OTTAWA/TORONTO, (Reuters) – Canadian health officials said yesterday they would stop offering AstraZeneca’s COVID-19 vaccine to people under age 55 and require a new analysis of the shot’s risks and benefits based on age and gender.
The moves follow reports from Europe of rare but serious blood clots, bleeding and in some cases death after vaccination, mainly in young women. No such cases have been reported in Canada, with about 307,000 AstraZeneca doses administered.
The National Advisory Council of Immunization (NACI), an independent expert panel, said on Monday that the rate at which the clotting complication happens was not yet clear. So far, 40% of people who have developed it have died, but that may fall as more cases are identified and treated early, it said.
“From what is known at this time, there is substantial uncertainty about the benefit of providing AstraZeneca COVID-19 vaccine to adults under 55 years of age,” the council said in a written recommendation.
Older people face a greater risk of hospitalization and death from COVID-19, and the complication seems to be more rare in that age group, NACI said, so they can be offered the vaccine “with informed consent.”
In response to NACI’s guidance, Canada’s Council of Chief Medical Officers of Health, which includes provincial and federal representatives, said it would pause the vaccine for those under 55.
The council said it considered the fact that Canada had other vaccines available when making the decision. Most of Canada’s supply has so far come from Pfizer Inc and Moderna Inc.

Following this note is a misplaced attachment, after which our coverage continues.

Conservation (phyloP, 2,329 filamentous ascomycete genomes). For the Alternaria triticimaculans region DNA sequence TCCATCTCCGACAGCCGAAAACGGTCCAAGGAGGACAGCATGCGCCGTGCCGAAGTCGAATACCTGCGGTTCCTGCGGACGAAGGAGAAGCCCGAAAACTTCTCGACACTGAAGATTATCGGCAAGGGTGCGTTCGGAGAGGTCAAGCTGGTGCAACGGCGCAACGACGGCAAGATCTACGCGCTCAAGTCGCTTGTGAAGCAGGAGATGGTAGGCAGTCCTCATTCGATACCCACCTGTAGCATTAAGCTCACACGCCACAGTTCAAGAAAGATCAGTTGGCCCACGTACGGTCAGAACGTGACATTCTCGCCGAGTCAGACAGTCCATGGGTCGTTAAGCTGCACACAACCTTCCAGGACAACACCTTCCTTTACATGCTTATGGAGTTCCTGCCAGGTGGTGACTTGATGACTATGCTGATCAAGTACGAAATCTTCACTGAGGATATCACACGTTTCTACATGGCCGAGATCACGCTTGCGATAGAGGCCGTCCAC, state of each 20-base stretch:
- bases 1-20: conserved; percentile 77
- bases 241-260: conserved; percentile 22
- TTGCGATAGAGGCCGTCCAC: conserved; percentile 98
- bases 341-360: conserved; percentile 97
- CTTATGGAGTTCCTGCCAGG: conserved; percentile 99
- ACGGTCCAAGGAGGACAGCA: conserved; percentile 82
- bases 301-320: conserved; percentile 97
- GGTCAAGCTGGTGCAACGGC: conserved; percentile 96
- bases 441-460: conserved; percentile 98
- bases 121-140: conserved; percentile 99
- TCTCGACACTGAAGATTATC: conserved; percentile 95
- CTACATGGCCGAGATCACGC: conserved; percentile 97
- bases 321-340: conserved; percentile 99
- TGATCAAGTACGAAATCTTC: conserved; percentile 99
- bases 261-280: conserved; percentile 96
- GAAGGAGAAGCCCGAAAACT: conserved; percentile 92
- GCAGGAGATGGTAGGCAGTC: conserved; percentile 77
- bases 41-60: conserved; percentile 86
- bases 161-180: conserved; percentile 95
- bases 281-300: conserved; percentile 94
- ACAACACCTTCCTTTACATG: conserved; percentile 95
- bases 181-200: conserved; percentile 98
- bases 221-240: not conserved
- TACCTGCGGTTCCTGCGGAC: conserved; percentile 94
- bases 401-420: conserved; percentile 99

Some 11.8% of Canada’s population has received at least one dose of a COVID-19 vaccine, according to Reuters’ vaccine tracker. https://graphics.reuters.com/ world-coronavirus-tracker-and-maps/vaccination-rollout-and-access/
Separately, Health Canada, the country’s drug regulator, said it would add terms and conditions to the AstraZeneca vaccine’s authorizations, including “a requirement that the manufacturers conduct a detailed assessment of the benefits and risks of the vaccine by age and sex in the Canadian context.”
Health Canada said it had been in talks with AstraZeneca, and once it has the requested information, it “will determine if additional regulatory actions are necessary.”
It was not immediately clear how long the assessment might take.
“Patient safety remains the company’s highest priority,” Carlo Mastrangelo, AstraZeneca Canada’s head of corporate affairs, said in a statement. “We continue to work closely with Health Canada to share and submit safety data as it becomes available.”